Is Your Thyroid Healthy?

The thyroid is a butterfly-shaped, hormone-producing gland that regulates the body functions. It lies in front of the windpipe below your Adam’s apple. The thyroid has two side lobes, connected by a bridge (isthmus) in the middle. While it is in normal size, it can’t be felt.


Thyroid hormones act throughout the body, influencing metabolism, our body temperature, and growth and development. For an infant, adequate thyroid hormone is crucial for brain development.

Affecting population worldwide, the devastating disorders can arise when our thyroid produces too much hormone (hyperthyroidism) or not enough (hypothyroidism). Thyroid problems are more common in women than in men. Cancer may also develop in the thyroid gland.

A study on the global epidemiology of hyperthyroidism and hypothyroidism by Thyrocare publication indicates

  • · Around 2% of the general population have thyroid disorders

  • · Four out of five cases are women

  • · Hypothyroidism during pregnancy can lead to effects on newborn children


When the thyroid gland is overactive, the condition is called hyperthyroidism. Hyperthyroidism is less common in men & affects about 1 percent of women.

There are different causes of hyperthyroidism. The most common cause of hyperthyroidism is Graves’ disease.

It was named for the doctor who first described it more than 150 years ago. It’s the most common cause of hyperthyroidism in the United States, affecting about 1 in 200 people.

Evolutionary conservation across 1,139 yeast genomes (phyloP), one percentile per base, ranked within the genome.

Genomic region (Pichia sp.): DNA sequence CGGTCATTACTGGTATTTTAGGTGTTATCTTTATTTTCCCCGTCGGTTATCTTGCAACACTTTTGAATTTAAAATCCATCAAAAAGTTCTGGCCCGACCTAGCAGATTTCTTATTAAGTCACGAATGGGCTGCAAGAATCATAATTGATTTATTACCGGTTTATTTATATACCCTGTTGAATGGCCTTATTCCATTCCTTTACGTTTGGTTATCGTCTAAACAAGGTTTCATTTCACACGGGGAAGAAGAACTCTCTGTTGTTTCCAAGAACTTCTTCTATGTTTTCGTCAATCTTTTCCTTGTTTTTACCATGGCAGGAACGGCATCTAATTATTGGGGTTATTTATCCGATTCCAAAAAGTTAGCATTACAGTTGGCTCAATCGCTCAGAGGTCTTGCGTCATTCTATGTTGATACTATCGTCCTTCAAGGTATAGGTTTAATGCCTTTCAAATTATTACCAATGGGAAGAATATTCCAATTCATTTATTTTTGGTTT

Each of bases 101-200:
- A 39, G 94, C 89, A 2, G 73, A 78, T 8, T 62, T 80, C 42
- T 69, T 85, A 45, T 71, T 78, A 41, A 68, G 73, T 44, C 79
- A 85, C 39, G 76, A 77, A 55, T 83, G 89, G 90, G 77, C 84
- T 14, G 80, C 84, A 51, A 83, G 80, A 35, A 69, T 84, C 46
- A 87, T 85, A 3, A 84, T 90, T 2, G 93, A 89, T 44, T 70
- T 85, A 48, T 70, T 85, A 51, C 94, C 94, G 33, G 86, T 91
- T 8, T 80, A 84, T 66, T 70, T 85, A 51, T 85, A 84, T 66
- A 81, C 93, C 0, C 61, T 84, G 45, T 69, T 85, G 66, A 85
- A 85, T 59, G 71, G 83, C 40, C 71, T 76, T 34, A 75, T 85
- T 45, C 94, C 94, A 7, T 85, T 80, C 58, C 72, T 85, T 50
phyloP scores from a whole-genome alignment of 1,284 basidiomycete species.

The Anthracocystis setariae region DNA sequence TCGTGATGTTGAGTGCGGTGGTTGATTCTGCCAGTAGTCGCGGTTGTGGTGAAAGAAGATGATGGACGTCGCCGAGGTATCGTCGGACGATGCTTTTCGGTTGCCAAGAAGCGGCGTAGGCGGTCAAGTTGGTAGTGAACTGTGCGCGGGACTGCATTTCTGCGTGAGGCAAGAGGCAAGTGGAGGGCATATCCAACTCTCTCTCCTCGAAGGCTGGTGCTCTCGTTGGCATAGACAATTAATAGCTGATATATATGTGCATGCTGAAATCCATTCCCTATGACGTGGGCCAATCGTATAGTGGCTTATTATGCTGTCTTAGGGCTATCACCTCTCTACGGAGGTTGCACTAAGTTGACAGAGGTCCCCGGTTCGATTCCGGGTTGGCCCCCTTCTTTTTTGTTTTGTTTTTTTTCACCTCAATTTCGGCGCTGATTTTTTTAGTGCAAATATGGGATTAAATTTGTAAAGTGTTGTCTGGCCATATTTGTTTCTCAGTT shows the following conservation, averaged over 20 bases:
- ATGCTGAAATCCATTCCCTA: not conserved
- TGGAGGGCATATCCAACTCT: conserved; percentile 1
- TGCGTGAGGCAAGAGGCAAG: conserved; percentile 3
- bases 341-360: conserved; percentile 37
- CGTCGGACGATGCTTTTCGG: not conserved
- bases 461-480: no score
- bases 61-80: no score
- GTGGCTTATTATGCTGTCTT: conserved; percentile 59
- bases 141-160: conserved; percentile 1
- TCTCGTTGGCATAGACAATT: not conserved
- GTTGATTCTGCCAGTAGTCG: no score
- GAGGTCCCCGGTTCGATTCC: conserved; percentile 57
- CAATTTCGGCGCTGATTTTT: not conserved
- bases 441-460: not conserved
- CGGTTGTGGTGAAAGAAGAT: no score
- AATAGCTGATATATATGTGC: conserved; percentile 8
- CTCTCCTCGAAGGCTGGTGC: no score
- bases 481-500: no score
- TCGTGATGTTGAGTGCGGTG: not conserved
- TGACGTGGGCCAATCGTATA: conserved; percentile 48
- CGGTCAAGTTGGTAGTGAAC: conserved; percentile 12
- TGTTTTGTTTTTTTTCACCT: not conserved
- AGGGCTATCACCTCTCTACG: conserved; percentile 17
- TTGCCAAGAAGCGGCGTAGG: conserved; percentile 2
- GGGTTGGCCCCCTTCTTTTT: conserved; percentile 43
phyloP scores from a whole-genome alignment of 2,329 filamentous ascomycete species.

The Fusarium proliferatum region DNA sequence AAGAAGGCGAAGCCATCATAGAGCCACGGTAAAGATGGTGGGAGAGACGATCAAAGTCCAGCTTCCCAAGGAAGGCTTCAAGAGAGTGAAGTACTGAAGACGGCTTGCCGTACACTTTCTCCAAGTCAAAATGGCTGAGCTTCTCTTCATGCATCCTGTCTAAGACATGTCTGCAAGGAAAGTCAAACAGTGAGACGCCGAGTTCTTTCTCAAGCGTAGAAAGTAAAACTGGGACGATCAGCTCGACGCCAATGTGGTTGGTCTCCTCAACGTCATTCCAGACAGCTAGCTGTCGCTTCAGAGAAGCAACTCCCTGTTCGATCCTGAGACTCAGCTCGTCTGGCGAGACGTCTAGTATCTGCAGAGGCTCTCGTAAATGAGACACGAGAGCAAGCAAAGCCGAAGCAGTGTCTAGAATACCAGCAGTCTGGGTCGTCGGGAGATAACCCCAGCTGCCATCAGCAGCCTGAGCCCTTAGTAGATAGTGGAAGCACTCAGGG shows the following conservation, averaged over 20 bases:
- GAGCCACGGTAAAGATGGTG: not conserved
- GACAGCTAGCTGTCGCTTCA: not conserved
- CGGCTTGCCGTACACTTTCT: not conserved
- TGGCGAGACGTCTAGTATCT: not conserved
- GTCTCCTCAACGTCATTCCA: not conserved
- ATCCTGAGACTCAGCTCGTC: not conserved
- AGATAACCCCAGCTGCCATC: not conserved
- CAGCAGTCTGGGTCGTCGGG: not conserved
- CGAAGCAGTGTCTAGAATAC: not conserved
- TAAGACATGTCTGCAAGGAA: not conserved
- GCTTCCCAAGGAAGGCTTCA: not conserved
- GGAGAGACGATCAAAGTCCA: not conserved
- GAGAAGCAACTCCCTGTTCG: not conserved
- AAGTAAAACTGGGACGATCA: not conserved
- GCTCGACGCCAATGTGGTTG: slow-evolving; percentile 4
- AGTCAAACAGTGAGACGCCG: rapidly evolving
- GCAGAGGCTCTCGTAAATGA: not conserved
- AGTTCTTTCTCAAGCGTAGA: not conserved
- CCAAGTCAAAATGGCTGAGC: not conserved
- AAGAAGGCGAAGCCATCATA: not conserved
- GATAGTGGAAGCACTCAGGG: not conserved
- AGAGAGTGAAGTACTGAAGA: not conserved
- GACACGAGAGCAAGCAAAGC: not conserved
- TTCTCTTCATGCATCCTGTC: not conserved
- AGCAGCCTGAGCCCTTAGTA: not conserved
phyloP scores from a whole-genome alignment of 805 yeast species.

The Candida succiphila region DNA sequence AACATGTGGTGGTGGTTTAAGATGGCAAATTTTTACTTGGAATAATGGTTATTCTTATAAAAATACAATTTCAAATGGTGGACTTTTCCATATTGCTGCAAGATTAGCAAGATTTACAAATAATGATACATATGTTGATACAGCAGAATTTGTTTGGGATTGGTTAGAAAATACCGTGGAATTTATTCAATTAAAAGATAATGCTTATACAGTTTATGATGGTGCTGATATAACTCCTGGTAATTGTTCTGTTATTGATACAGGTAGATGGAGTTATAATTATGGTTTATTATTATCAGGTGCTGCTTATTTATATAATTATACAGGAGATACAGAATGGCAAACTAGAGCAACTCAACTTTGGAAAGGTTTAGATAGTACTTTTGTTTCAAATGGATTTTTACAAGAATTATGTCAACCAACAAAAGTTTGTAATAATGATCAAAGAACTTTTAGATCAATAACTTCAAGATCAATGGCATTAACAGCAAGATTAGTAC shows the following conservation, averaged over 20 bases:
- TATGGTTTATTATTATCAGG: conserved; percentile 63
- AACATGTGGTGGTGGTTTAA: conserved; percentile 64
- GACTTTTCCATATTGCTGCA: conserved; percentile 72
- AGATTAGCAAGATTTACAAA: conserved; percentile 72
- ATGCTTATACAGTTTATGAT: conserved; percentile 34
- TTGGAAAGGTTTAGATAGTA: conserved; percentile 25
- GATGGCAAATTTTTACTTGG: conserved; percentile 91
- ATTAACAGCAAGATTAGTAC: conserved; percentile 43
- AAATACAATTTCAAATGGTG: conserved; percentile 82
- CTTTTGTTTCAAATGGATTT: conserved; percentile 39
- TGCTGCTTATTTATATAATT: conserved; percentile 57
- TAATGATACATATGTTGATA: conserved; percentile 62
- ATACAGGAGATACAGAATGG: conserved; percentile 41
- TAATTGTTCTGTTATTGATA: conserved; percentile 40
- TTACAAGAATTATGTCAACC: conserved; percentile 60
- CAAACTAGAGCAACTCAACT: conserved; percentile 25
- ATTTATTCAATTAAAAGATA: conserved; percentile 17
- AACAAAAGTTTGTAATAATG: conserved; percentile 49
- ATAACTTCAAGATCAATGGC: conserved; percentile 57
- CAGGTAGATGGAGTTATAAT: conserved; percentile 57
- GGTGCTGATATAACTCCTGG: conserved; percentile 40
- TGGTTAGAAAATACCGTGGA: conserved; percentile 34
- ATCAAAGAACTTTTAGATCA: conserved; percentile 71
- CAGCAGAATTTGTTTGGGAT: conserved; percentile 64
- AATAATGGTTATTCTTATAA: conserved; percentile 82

In this condition, the immune system produces an antibody that stimulates the entire thyroid gland; this leads to overactivity and higher levels of thyroid hormones.

Another form of hyperthyroidism is called a toxic nodular goiter. Abnormal nodules of tissue in the thyroid produce thyroid hormones constantly even when they are not needed.

Another possible cause of hyperthyroidism is thyroiditis. The thyroid gland becomes inflamed. Depending on the type, this may lead to temporary hyperthyroidism that might be followed by hypothyroidism.

Excessive thyroid hormone production causes symptoms such as:

  • restlessness

  • weight loss

  • anxiety

  • trouble sleeping

  • increased sweating

  • nervousness

  • racing heart

  • irritability

  • shaking

  • thin skin

  • brittle hair and nails

  • muscle weakness

  • bulging eyes (in Graves’ disease)

How can we diagnose and treat Hyperthyroidism?

A blood test measures levels of thyroid hormone (thyroxine, or T4) and thyroid-stimulating hormone (TSH) in our blood. The pituitary gland releases TSH to stimulate the thyroid to produce its hormones. The levels of high thyroxine and low TSH indicate that your thyroid gland is overactive.

The doctor might also give radioactive iodine by mouth or as an injection, and then measure how much of it your thyroid gland takes up.

Treatments for hyperthyroidism usually destroy the thyroid gland or block it from producing its hormones. Taking a radioactive iodine pill by mouth in large doses also pulls in the thyroid gland, which damages the gland. Surgical removal of the thyroid gland, called a thyroidectomy, is sometimes necessary. If the radioactive iodine treatment or surgery destroys your thyroid gland, you will develop hypothyroidism and it requires to take thyroid hormone daily.